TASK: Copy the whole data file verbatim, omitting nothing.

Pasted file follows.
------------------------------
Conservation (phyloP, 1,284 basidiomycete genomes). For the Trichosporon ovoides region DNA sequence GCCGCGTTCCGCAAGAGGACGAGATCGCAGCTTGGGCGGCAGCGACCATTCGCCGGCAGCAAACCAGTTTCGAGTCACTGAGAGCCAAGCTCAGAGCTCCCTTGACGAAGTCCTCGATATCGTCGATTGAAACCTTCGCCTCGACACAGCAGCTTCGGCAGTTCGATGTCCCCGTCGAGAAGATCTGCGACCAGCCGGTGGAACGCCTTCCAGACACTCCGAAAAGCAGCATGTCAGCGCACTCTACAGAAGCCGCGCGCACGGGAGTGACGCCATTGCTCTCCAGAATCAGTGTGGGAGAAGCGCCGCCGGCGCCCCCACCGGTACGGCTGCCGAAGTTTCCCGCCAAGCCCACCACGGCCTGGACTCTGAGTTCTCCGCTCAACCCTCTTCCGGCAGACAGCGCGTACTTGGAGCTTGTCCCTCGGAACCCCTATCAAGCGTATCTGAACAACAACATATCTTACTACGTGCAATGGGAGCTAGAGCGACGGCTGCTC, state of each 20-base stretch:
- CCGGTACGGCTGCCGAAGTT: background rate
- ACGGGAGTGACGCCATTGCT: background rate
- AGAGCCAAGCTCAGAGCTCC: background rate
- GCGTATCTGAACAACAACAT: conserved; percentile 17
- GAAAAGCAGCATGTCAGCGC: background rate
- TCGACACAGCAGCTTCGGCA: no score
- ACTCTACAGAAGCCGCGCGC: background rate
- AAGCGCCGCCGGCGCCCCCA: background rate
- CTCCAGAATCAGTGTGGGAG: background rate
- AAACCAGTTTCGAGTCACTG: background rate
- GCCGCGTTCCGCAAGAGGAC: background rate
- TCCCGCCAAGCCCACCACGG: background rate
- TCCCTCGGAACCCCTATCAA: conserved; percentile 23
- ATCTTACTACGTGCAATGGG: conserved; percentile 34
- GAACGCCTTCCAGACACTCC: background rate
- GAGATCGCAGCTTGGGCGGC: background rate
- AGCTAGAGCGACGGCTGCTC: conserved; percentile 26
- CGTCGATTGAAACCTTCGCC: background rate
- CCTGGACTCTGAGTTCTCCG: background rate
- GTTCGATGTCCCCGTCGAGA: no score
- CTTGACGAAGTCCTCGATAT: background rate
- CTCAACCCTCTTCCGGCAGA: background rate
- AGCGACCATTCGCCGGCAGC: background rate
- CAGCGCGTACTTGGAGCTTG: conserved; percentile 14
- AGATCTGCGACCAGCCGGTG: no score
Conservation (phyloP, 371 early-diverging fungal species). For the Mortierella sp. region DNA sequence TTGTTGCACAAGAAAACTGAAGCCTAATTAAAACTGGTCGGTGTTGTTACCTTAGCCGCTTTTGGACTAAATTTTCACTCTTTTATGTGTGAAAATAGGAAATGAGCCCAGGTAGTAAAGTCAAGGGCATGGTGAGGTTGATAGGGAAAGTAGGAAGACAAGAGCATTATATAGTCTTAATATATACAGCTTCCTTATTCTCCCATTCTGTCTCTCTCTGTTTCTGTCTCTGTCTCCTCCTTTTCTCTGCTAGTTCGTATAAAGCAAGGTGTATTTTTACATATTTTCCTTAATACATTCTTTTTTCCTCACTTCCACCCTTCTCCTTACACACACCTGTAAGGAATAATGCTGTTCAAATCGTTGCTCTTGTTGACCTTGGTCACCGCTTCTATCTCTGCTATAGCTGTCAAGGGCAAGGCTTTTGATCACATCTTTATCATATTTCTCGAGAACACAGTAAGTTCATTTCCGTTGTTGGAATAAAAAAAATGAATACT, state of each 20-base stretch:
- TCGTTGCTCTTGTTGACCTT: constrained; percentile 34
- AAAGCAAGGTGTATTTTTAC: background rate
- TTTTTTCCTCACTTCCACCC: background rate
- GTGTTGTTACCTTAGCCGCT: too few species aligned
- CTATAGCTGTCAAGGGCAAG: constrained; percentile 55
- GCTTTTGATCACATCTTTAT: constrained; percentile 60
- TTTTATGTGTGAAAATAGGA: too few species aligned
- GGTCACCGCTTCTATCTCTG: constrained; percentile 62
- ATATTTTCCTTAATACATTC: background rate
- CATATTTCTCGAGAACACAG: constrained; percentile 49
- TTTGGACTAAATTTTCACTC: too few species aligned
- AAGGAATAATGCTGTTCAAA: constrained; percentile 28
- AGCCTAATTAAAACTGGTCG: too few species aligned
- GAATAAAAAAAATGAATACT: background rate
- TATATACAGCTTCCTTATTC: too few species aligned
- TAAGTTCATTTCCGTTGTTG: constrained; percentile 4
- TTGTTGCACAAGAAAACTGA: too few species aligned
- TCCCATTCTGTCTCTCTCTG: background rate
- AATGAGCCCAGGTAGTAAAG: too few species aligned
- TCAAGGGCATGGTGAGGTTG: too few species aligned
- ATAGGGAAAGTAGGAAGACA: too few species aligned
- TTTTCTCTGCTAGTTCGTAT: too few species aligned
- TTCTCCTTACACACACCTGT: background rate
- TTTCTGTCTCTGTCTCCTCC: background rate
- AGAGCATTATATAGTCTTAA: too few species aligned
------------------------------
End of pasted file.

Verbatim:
Conservation (phyloP, 1,284 basidiomycete genomes). For the Trichosporon ovoides region DNA sequence GCCGCGTTCCGCAAGAGGACGAGATCGCAGCTTGGGCGGCAGCGACCATTCGCCGGCAGCAAACCAGTTTCGAGTCACTGAGAGCCAAGCTCAGAGCTCCCTTGACGAAGTCCTCGATATCGTCGATTGAAACCTTCGCCTCGACACAGCAGCTTCGGCAGTTCGATGTCCCCGTCGAGAAGATCTGCGACCAGCCGGTGGAACGCCTTCCAGACACTCCGAAAAGCAGCATGTCAGCGCACTCTACAGAAGCCGCGCGCACGGGAGTGACGCCATTGCTCTCCAGAATCAGTGTGGGAGAAGCGCCGCCGGCGCCCCCACCGGTACGGCTGCCGAAGTTTCCCGCCAAGCCCACCACGGCCTGGACTCTGAGTTCTCCGCTCAACCCTCTTCCGGCAGACAGCGCGTACTTGGAGCTTGTCCCTCGGAACCCCTATCAAGCGTATCTGAACAACAACATATCTTACTACGTGCAATGGGAGCTAGAGCGACGGCTGCTC, state of each 20-base stretch:
- CCGGTACGGCTGCCGAAGTT: background rate
- ACGGGAGTGACGCCATTGCT: background rate
- AGAGCCAAGCTCAGAGCTCC: background rate
- GCGTATCTGAACAACAACAT: conserved; percentile 17
- GAAAAGCAGCATGTCAGCGC: background rate
- TCGACACAGCAGCTTCGGCA: no score
- ACTCTACAGAAGCCGCGCGC: background rate
- AAGCGCCGCCGGCGCCCCCA: background rate
- CTCCAGAATCAGTGTGGGAG: background rate
- AAACCAGTTTCGAGTCACTG: background rate
- GCCGCGTTCCGCAAGAGGAC: background rate
- TCCCGCCAAGCCCACCACGG: background rate
- TCCCTCGGAACCCCTATCAA: conserved; percentile 23
- ATCTTACTACGTGCAATGGG: conserved; percentile 34
- GAACGCCTTCCAGACACTCC: background rate
- GAGATCGCAGCTTGGGCGGC: background rate
- AGCTAGAGCGACGGCTGCTC: conserved; percentile 26
- CGTCGATTGAAACCTTCGCC: background rate
- CCTGGACTCTGAGTTCTCCG: background rate
- GTTCGATGTCCCCGTCGAGA: no score
- CTTGACGAAGTCCTCGATAT: background rate
- CTCAACCCTCTTCCGGCAGA: background rate
- AGCGACCATTCGCCGGCAGC: background rate
- CAGCGCGTACTTGGAGCTTG: conserved; percentile 14
- AGATCTGCGACCAGCCGGTG: no score
Conservation (phyloP, 371 early-diverging fungal species). For the Mortierella sp. region DNA sequence TTGTTGCACAAGAAAACTGAAGCCTAATTAAAACTGGTCGGTGTTGTTACCTTAGCCGCTTTTGGACTAAATTTTCACTCTTTTATGTGTGAAAATAGGAAATGAGCCCAGGTAGTAAAGTCAAGGGCATGGTGAGGTTGATAGGGAAAGTAGGAAGACAAGAGCATTATATAGTCTTAATATATACAGCTTCCTTATTCTCCCATTCTGTCTCTCTCTGTTTCTGTCTCTGTCTCCTCCTTTTCTCTGCTAGTTCGTATAAAGCAAGGTGTATTTTTACATATTTTCCTTAATACATTCTTTTTTCCTCACTTCCACCCTTCTCCTTACACACACCTGTAAGGAATAATGCTGTTCAAATCGTTGCTCTTGTTGACCTTGGTCACCGCTTCTATCTCTGCTATAGCTGTCAAGGGCAAGGCTTTTGATCACATCTTTATCATATTTCTCGAGAACACAGTAAGTTCATTTCCGTTGTTGGAATAAAAAAAATGAATACT, state of each 20-base stretch:
- TCGTTGCTCTTGTTGACCTT: constrained; percentile 34
- AAAGCAAGGTGTATTTTTAC: background rate
- TTTTTTCCTCACTTCCACCC: background rate
- GTGTTGTTACCTTAGCCGCT: too few species aligned
- CTATAGCTGTCAAGGGCAAG: constrained; percentile 55
- GCTTTTGATCACATCTTTAT: constrained; percentile 60
- TTTTATGTGTGAAAATAGGA: too few species aligned
- GGTCACCGCTTCTATCTCTG: constrained; percentile 62
- ATATTTTCCTTAATACATTC: background rate
- CATATTTCTCGAGAACACAG: constrained; percentile 49
- TTTGGACTAAATTTTCACTC: too few species aligned
- AAGGAATAATGCTGTTCAAA: constrained; percentile 28
- AGCCTAATTAAAACTGGTCG: too few species aligned
- GAATAAAAAAAATGAATACT: background rate
- TATATACAGCTTCCTTATTC: too few species aligned
- TAAGTTCATTTCCGTTGTTG: constrained; percentile 4
- TTGTTGCACAAGAAAACTGA: too few species aligned
- TCCCATTCTGTCTCTCTCTG: background rate
- AATGAGCCCAGGTAGTAAAG: too few species aligned
- TCAAGGGCATGGTGAGGTTG: too few species aligned
- ATAGGGAAAGTAGGAAGACA: too few species aligned
- TTTTCTCTGCTAGTTCGTAT: too few species aligned
- TTCTCCTTACACACACCTGT: background rate
- TTTCTGTCTCTGTCTCCTCC: background rate
- AGAGCATTATATAGTCTTAA: too few species aligned